Queer Spoken Word Out:Spoken
'A space where queer poets (both performing and in the audience) can be unafraid, proud, and celebrated'
‘Spoken word has always been an artform that’s about disruption, speaking from the margins, and shouting the unspoken,’ says poet Harry Giles. Writer and performer Wendy Miller agrees: ‘All art should set out to be queer on some level, in that it should challenge perceived societal norms, push boundaries and shake up established systems and ways of looking at the human experience.’
Both writers will be performing at OUT:SPOKEN, a quarterly showcase of queer spoken word. It began as a one-off event, but proved so popular that organiser Katherine McMahon made it more regular. ‘I set up the event series after chatting with other poets who felt worried that expressing their identities would earn them the label of a niche poet, put people off listening, or make people take them less seriously,’ says Katherine. ‘There is so much talent in the queer community, but it can be tricky to negotiate constantly coming out on stage with the fear of homophobia.’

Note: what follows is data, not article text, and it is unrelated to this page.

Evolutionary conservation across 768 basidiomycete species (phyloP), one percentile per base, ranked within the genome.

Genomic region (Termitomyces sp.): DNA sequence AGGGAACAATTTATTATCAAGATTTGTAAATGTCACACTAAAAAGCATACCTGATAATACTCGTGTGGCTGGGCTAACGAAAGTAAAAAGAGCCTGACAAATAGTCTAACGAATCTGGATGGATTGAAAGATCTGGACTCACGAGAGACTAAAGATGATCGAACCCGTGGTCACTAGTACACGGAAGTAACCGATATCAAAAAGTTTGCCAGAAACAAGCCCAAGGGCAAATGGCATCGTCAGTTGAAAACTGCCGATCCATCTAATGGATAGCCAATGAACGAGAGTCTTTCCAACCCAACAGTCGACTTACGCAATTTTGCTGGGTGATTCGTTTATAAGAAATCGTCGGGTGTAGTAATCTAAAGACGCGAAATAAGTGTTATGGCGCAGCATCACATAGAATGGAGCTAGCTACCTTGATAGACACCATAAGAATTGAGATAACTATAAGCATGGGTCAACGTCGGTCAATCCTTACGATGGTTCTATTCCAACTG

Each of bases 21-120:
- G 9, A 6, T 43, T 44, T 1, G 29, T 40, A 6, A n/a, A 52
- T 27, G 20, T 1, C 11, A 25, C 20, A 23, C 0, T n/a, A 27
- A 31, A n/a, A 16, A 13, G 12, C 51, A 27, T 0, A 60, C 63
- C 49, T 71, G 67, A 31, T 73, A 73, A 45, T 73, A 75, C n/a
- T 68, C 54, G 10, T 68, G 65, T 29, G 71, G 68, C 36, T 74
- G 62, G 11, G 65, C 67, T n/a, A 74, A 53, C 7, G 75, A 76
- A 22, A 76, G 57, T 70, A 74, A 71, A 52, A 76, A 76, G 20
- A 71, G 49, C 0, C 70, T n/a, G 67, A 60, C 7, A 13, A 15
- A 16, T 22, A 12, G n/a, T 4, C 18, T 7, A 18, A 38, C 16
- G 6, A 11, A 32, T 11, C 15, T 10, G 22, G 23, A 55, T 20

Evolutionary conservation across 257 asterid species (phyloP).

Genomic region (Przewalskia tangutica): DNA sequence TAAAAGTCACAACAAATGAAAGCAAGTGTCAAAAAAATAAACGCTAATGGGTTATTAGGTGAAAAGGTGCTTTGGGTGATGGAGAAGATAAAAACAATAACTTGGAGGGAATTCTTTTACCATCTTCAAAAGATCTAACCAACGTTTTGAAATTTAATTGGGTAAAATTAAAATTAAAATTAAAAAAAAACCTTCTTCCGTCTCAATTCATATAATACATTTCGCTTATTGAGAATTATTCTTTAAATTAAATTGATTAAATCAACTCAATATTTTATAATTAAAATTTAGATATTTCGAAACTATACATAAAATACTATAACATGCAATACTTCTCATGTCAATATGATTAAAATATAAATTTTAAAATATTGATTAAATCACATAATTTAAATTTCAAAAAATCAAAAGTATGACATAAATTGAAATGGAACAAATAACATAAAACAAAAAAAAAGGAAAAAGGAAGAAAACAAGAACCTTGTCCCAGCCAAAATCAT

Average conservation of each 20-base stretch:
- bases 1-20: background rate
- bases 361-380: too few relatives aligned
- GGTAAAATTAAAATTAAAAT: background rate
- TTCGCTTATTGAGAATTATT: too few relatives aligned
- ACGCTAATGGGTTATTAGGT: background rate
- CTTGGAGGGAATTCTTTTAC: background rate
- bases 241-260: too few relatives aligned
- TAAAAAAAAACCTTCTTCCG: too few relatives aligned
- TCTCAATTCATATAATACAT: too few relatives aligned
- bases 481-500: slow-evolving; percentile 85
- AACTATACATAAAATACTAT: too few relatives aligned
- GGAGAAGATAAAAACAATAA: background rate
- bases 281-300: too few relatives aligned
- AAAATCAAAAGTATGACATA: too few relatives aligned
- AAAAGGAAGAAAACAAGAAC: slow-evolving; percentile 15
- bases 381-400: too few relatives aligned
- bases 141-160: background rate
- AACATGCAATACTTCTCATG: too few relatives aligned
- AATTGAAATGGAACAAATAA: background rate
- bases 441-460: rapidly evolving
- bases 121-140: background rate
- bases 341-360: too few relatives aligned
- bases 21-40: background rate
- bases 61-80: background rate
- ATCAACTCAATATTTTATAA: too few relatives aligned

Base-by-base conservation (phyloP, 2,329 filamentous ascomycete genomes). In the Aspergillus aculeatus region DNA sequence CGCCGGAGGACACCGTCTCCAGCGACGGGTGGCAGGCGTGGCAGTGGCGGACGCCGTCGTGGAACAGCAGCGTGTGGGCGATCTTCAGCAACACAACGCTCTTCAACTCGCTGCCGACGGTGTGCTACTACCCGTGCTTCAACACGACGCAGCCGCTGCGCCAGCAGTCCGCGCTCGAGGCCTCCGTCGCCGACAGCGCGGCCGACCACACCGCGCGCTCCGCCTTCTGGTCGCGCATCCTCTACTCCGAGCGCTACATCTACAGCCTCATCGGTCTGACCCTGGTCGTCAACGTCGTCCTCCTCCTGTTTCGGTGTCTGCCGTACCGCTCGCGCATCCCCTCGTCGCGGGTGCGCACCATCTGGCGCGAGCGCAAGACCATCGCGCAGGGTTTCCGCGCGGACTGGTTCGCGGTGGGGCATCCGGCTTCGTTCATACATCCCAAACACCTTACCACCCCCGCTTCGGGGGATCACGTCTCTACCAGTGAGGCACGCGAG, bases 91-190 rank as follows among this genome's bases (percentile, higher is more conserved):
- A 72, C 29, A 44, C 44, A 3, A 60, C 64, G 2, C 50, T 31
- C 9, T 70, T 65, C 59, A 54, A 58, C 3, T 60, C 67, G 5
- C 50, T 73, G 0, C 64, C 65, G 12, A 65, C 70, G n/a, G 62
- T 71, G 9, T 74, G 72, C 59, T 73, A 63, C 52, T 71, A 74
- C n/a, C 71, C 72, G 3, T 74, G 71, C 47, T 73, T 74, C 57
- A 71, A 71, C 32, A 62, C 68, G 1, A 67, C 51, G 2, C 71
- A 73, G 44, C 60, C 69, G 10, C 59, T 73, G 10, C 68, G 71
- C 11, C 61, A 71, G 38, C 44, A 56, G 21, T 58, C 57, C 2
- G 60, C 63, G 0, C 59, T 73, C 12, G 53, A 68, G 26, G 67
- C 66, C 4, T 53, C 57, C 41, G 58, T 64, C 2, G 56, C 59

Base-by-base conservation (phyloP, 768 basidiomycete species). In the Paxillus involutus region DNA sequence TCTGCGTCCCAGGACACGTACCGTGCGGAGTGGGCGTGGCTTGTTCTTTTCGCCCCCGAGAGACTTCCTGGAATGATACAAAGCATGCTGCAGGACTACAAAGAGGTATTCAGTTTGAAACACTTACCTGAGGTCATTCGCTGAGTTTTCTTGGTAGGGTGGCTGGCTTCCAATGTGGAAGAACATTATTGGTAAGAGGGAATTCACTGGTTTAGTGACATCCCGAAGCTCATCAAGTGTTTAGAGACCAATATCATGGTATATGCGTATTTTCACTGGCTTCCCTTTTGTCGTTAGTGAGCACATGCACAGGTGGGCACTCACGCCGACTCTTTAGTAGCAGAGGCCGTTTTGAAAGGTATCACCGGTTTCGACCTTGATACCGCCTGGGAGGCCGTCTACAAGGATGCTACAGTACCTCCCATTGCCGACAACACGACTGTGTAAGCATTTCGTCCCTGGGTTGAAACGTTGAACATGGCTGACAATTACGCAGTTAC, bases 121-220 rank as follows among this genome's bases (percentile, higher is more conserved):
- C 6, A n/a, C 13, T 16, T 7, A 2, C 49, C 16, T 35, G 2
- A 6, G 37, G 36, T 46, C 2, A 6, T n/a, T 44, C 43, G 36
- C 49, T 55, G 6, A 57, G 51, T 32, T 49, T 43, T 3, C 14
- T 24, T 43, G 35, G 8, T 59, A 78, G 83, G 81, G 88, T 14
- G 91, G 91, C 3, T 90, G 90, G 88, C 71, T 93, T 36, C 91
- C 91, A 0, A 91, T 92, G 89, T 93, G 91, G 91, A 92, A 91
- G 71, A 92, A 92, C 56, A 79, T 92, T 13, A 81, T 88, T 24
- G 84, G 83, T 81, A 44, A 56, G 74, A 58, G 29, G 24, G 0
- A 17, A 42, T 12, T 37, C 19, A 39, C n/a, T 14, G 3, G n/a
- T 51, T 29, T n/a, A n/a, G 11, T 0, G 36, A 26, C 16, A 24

There will be plenty of variety in the performances, with subjects ranging from politics to grief to youth – and, of course, plenty of love and sex.
‘When I was a boy I was so ashamed I wanted to be invisible,’ says writer and performer Jo Clifford. ‘Now I’m a trans woman it’s important to me to be proudly visible to the world. Performance is great for that.’ The event is not just a journey for the performers, though; the audience might learn about themselves too: ‘Every man has a woman inside him, I think, that he’s been taught to be frightened and ashamed of. And maybe I can communicate that there is no need to be frightened or ashamed.’
Katherine adds: ‘I want to create a space where queer poets (both performing and in the audience) can be unafraid, proud, and celebrated.’
Bongo Club, Edinburgh, Sun 23 June